MBI Publications

MBI Publications for 2011 (54)

  • K. Zhao and T. Li
    Global existence and long-time behavior of entropy weak solutions to a quasilinear hyperbolic blood flow model
    Network and Heterogeneous MediaVol. 6, 2011 No. 4 (2011) pp. 625-646

    Abstract

    This paper is concerned with an initial-boundary value problem



    on bounded domains for a one dimensional quasilinear hyperbolic model of



    blood flow with viscous damping. It is shown that L1 entropy weak solutions



    exist globally in time when the initial data are large, rough and contains



    vacuum states. Furthermore, based on entropy principle and the theory of



    divergence measure field, it is shown that any L1 entropy weak solution converges



    to a constant equilibrium state exponentially fast as time goes to infinity.



    The physiological relevance of the theoretical results obtained in this paper is



    demonstrated.
  • K. Zhao
    Large time behavior for Cahn-Hilliard-Boussinesq equations on bounded domains
    Electronic Journal of Differential EquationsVol. 2011 No. 46 (2011) pp. 1-21

    Abstract

    We study the asymptotic behavior of classical solutions to an


    initial-boundary value problem (IBVP) for a coupled


    Cahn-Hilliard-Boussinesq system on bounded domains with


    large initial data. A sufficient condition is established


    under which the solutions decay exponentially to constant


    states as time approaches infinity.
  • Y. Wang, P. Paszek, C. Horton, D. Kell, M. White, D. Broomhead and M. Muldoon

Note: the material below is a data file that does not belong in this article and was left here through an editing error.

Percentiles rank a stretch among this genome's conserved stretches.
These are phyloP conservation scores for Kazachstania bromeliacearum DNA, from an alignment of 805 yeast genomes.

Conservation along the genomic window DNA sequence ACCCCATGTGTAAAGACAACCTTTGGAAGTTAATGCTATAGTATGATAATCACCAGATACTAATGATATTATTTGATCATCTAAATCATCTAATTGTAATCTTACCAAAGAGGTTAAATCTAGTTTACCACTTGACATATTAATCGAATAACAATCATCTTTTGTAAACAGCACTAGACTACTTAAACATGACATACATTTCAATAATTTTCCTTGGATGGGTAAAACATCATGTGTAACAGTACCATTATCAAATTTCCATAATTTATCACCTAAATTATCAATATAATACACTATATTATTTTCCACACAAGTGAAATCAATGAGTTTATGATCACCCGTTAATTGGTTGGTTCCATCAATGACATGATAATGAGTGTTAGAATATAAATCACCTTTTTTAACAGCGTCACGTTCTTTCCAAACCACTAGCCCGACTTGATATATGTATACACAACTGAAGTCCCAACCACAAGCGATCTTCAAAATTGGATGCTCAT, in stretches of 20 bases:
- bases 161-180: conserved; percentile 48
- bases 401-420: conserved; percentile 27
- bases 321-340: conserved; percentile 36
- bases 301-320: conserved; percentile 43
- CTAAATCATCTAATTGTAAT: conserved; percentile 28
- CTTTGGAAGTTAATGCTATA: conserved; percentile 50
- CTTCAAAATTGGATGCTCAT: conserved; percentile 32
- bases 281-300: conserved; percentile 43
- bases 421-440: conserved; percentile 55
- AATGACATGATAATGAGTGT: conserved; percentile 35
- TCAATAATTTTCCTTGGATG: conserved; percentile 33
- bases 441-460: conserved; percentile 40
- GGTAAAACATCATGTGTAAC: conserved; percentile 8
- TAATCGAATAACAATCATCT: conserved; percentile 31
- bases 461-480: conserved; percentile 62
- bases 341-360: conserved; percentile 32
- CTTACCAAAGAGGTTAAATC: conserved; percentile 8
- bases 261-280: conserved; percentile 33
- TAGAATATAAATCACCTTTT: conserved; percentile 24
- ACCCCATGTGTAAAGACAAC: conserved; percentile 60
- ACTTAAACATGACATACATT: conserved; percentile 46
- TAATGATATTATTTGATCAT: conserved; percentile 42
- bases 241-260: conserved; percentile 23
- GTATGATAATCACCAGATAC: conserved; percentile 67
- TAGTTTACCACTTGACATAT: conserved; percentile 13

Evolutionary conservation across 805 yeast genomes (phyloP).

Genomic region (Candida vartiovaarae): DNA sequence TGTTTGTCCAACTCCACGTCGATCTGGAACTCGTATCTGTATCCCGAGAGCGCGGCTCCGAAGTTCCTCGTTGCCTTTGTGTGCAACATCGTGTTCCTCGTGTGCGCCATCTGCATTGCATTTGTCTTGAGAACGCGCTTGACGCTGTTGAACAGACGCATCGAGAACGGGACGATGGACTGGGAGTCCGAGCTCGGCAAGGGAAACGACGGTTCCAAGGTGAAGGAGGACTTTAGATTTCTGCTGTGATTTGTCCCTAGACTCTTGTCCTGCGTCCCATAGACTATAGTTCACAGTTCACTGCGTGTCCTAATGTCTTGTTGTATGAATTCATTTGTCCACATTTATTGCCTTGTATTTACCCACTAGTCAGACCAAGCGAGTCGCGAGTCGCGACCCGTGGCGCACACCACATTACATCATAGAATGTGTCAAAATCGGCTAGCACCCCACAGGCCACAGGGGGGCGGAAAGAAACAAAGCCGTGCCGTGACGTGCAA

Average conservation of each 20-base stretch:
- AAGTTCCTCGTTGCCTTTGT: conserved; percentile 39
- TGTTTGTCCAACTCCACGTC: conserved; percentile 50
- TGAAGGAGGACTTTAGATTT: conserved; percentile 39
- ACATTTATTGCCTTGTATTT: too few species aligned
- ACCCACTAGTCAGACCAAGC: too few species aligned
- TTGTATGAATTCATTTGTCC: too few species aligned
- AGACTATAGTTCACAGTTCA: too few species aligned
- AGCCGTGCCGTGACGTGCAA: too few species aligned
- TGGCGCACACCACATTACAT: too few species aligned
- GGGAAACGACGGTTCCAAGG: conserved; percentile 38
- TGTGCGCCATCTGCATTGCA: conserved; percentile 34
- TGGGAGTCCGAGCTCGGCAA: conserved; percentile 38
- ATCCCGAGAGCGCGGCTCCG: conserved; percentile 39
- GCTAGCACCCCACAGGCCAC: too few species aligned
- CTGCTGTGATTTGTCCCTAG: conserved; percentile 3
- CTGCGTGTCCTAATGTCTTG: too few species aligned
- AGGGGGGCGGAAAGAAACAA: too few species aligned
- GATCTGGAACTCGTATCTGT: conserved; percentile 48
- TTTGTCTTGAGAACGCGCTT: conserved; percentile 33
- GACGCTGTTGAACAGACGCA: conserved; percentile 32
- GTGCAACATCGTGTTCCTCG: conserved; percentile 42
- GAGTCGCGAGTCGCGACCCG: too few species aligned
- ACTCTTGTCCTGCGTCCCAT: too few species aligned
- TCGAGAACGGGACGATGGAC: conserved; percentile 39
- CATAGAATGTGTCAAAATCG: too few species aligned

Interactions among oscillatory pathways in NF- kB signalling
    BMC Systems BiologyVol. 5 No. 23 (2011)

    Abstract

    Sustained stimulation with tumour necrosis factor alpha (TNF-alpha) induces substantial oscillationsâ???observed at both the single cell and population levelsâ???in the nuclear factor kappa B (NF-kappa B) system. Although the mechanism has not yet been elucidated fully, a core system has been identified consisting of a negative feedback loop involving NF-kappa B (RelA:p50 hetero-dimer) and its inhibitor I-kappa B-alpha. Many authors have suggested that this core oscillator should couple to other oscillatory pathways.
  • R. Parshad and J. Gutierrez
    On the Global Attractor of the Trojan Y Chromosome Model
    Communications in Pure and Applied AnalysisVol. 10 No. 1 (2011) pp. 339-359

    Abstract

  • T. Yusuf, F. Benyah and F. Benyah
    Optimal strategy for controlling the spread of HIV/AIDS disease: A case study of South Africa
    Journal of Biological Dynamics (2011)

    Abstract

  • H. Jain and M. Meyer-Hermann
    The molecular basis of synergism between carboplatin and ABT-737 therapy targeting ovarian carcinomas
    Cancer Res.Vol. 71 (2011) pp. 705-715

    Abstract

  • S. Flaxman, Y. Lou and F. Meyer
    Evolutionary Ecology of Movement by Predators and Prey
    Theoretical EcologyVol. 4 (2011) pp. 255-267

    Abstract

  • A. Oster, B. Thomas, D. Terman and C. Fall
    The mitochondrial permeability transition pore confers excitability and CICR wave propagation
    J Theor BiolVol. 273 No. 1 (2011) pp. 216-31

    Abstract

  • A. Oster, B. Thomas, D. Terman and C. Fall
    The low conductance mitochondrial permeability transition pore confers excitability and CICR wave propagation in a computational model